He sighed and agreed that he would not talk to the recruiter again; at least not until after we looked into other options. Then we hugged good-bye, and I hurried back to my condo, shaking.
After that, I scrambled, using my frantic search for something to steer Sammy away from the Marines to avoid feeling any more fear about it than I had to.
It took a few weeks (with the recruiter calling Sammy daily), but I did find something that appealed to Sammy: a group out of the United Kingdom that arranges “gap-year” volunteer projects for eighteen- to twenty-five-year-olds. Sammy signed up to help build a school and to teach war orphans in an NGO-sponsored humanitarian project in Uganda. He spent four months there in the summer and fall of 2007, and it proved life-changing in all the best ways. As Sammy explained it, helping other people who were materially so much worse off than he was got him completely “out of his head.” His tangible contributions—raising the new school building and working with the kids—had been the best possible medicine for him. Being part of a team of twelve men and women his own age also gave him something he’d been craving: that camaraderie that’s so hard for young people to find when they’re out of school and newly making their way in the world.
I’m not proud of how I got Sammy out of the Marine recruiter’s hands and off to Uganda; however, I have no regrets about making it happen. We dodged far more than a bullet in that moment. It was so clear to me that being as depressed as he was made Sammy extremely vulnerable to the fantasy that he could get “fixed” by joining the Marines and going off to war.
Sammy came back from Uganda stronger and clearer. He found a summer job in retail and a lovely girlfriend, to boot. He then thought he was ready to make a return to college. But without a medication, his fluctuating moods still subjected him to sporadic days of being down and without motivation—and that gave us both pause. That’s when he decided to try working with a new psychiatrist who put him on Zoloft®, an SSRI known to treat symptoms of both depression and anxiety. Sammy has been on it ever since, for three years now, and it works well for him.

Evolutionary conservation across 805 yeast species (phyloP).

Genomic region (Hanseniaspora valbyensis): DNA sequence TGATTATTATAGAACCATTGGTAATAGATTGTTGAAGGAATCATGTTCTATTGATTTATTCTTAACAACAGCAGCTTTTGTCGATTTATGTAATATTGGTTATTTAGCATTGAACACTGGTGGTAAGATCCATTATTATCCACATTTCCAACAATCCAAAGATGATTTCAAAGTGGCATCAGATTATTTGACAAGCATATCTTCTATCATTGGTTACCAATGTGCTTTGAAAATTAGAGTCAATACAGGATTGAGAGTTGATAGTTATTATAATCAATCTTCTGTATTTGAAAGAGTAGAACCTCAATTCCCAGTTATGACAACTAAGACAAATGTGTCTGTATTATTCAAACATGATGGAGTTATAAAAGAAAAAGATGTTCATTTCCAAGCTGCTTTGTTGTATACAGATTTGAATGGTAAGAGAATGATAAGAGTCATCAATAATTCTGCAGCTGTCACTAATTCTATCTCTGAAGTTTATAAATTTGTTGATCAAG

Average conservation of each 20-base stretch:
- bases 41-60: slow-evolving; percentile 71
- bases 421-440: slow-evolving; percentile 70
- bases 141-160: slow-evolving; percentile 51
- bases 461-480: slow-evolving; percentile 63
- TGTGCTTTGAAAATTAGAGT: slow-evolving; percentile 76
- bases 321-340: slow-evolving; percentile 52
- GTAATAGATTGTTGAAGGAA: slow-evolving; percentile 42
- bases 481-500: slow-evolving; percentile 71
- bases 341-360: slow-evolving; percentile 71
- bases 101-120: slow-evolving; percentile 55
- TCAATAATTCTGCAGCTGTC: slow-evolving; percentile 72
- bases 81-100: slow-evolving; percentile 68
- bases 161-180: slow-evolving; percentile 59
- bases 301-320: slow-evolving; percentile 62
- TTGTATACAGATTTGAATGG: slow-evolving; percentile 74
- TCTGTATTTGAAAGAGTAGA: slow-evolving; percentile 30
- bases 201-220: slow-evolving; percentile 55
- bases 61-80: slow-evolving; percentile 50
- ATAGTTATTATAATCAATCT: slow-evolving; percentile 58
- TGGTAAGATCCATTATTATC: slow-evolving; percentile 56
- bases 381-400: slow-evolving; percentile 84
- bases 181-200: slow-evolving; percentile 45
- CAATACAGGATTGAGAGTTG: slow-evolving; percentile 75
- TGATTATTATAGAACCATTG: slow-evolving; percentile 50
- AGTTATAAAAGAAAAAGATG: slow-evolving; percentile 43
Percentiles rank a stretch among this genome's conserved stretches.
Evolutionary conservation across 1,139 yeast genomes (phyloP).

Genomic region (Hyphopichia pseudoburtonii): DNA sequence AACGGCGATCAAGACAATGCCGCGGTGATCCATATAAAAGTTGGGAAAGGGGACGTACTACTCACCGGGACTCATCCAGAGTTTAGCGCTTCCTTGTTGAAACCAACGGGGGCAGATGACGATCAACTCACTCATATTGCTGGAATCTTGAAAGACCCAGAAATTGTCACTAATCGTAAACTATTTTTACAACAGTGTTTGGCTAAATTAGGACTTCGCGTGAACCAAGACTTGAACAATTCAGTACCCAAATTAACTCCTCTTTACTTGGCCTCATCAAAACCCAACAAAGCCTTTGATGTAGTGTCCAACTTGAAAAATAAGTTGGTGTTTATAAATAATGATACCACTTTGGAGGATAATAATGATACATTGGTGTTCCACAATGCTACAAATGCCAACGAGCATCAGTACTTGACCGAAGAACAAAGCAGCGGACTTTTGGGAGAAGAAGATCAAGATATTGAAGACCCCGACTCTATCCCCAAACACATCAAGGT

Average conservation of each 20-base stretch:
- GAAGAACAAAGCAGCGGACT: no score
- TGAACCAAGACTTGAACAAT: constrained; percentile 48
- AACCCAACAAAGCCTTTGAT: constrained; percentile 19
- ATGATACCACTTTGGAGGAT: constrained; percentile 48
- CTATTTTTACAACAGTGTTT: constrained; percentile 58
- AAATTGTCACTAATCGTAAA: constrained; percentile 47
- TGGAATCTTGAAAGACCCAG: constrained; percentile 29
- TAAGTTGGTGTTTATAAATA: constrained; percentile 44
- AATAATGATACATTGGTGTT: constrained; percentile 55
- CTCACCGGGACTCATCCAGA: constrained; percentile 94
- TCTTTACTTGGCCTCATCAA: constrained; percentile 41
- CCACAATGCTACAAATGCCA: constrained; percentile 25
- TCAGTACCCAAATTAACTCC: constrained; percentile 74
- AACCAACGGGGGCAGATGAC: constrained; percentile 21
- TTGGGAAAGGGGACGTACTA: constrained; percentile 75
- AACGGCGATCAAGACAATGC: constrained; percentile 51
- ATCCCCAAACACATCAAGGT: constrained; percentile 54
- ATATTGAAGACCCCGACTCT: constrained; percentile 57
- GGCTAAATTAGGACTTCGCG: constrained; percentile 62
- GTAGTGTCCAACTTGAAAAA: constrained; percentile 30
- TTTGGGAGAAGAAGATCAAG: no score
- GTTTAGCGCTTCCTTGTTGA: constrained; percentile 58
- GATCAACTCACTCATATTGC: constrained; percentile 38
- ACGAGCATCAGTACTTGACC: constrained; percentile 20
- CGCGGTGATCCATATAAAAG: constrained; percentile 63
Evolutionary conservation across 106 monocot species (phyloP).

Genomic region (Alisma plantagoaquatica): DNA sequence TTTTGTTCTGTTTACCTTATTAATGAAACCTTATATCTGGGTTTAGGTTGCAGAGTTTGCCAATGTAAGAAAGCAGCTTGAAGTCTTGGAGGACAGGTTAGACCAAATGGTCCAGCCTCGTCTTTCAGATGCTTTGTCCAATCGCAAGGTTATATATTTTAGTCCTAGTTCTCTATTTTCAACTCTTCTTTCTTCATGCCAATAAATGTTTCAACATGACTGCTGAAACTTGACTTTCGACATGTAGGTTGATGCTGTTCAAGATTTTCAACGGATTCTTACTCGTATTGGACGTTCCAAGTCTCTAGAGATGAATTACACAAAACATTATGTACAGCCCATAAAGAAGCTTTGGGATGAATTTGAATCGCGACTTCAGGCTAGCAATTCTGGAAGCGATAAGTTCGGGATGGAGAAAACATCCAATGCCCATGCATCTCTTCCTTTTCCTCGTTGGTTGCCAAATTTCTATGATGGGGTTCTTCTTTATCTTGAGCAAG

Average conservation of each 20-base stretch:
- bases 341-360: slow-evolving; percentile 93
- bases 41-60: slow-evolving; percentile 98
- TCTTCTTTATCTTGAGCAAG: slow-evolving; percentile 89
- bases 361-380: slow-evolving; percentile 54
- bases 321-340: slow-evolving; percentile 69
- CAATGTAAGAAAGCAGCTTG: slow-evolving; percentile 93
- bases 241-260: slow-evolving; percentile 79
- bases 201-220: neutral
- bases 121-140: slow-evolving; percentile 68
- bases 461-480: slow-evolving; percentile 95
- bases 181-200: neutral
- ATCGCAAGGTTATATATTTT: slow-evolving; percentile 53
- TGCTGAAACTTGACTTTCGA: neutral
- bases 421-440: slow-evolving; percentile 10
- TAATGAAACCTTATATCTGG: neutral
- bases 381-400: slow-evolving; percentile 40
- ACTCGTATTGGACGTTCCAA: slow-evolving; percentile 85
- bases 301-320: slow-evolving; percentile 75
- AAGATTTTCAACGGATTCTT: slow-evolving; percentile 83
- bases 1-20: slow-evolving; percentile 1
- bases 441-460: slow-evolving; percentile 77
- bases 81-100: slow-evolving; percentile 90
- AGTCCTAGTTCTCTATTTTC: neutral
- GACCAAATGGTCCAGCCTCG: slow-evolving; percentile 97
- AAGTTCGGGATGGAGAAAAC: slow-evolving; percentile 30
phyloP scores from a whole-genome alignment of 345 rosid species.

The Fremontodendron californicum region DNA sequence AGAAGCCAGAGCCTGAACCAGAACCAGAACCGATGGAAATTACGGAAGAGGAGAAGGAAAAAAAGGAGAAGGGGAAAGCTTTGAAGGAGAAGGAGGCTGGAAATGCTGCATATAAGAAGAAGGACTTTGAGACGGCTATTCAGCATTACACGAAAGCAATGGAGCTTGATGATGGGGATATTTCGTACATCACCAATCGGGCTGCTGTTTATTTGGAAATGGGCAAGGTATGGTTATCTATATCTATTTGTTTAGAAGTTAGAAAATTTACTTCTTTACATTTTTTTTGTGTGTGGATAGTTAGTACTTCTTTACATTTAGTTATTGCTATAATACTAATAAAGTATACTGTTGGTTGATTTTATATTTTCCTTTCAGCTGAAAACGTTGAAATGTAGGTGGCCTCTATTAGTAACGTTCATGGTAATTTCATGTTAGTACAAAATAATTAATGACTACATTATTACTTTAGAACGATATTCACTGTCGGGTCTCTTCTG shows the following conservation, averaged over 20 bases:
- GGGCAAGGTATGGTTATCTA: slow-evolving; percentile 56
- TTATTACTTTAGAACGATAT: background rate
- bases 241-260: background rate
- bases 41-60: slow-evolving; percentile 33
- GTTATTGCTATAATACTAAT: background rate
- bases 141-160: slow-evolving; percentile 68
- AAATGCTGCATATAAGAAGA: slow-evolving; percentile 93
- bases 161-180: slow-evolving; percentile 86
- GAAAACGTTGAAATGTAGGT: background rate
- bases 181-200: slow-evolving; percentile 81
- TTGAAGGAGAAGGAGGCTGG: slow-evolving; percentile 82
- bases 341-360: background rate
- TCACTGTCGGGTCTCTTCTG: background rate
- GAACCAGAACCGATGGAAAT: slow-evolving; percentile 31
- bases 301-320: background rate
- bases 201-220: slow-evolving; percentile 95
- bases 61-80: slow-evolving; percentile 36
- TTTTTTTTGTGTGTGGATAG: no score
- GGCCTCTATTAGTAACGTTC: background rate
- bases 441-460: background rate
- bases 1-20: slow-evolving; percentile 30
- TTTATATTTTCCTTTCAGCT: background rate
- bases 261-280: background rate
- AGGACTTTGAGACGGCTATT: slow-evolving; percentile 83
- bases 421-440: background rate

That doesn’t mean that he doesn’t occasionally have his down days—and times when he makes things harder for himself. Unbeknownst to me, Sammy decided at the end of the last school year to take a “summer break” from his antidepressant. The thinking, he told me later, was to give his brain “a rest.” Well, it didn’t quite work that way. After returning to school, Sammy discovered there was a six-week wait to get a counseling center appointment, necessary to renew his prescription. In the meantime, he relapsed into a full depressive episode, becoming despondent and sleepless and rarely leaving his dorm room. I eventually heard about this episode when Sammy called me late one night in mid-November to say he was afraid that he’d flunked out. Fortunately, this wasn’t yet true; he was able to get back on track, make up incomplete work, and slide through.
Sammy now says that with the stress of a full load of classes in front of him, he knows he can’t afford to put his brain on another roller coaster. He’s decided to keep taking the medication so he can to hang on to the stable moods he needs to accomplish his goal. His plan, he says, is to get his BS in molecular biology, a heavy-duty academic schedule that requires wall-to-wall math and science classes with labs five days a week, with the hope of getting into medical school.
My job, I’ve now learned, is to stand back and let him learn from his own up and down experiences and then make his own choices.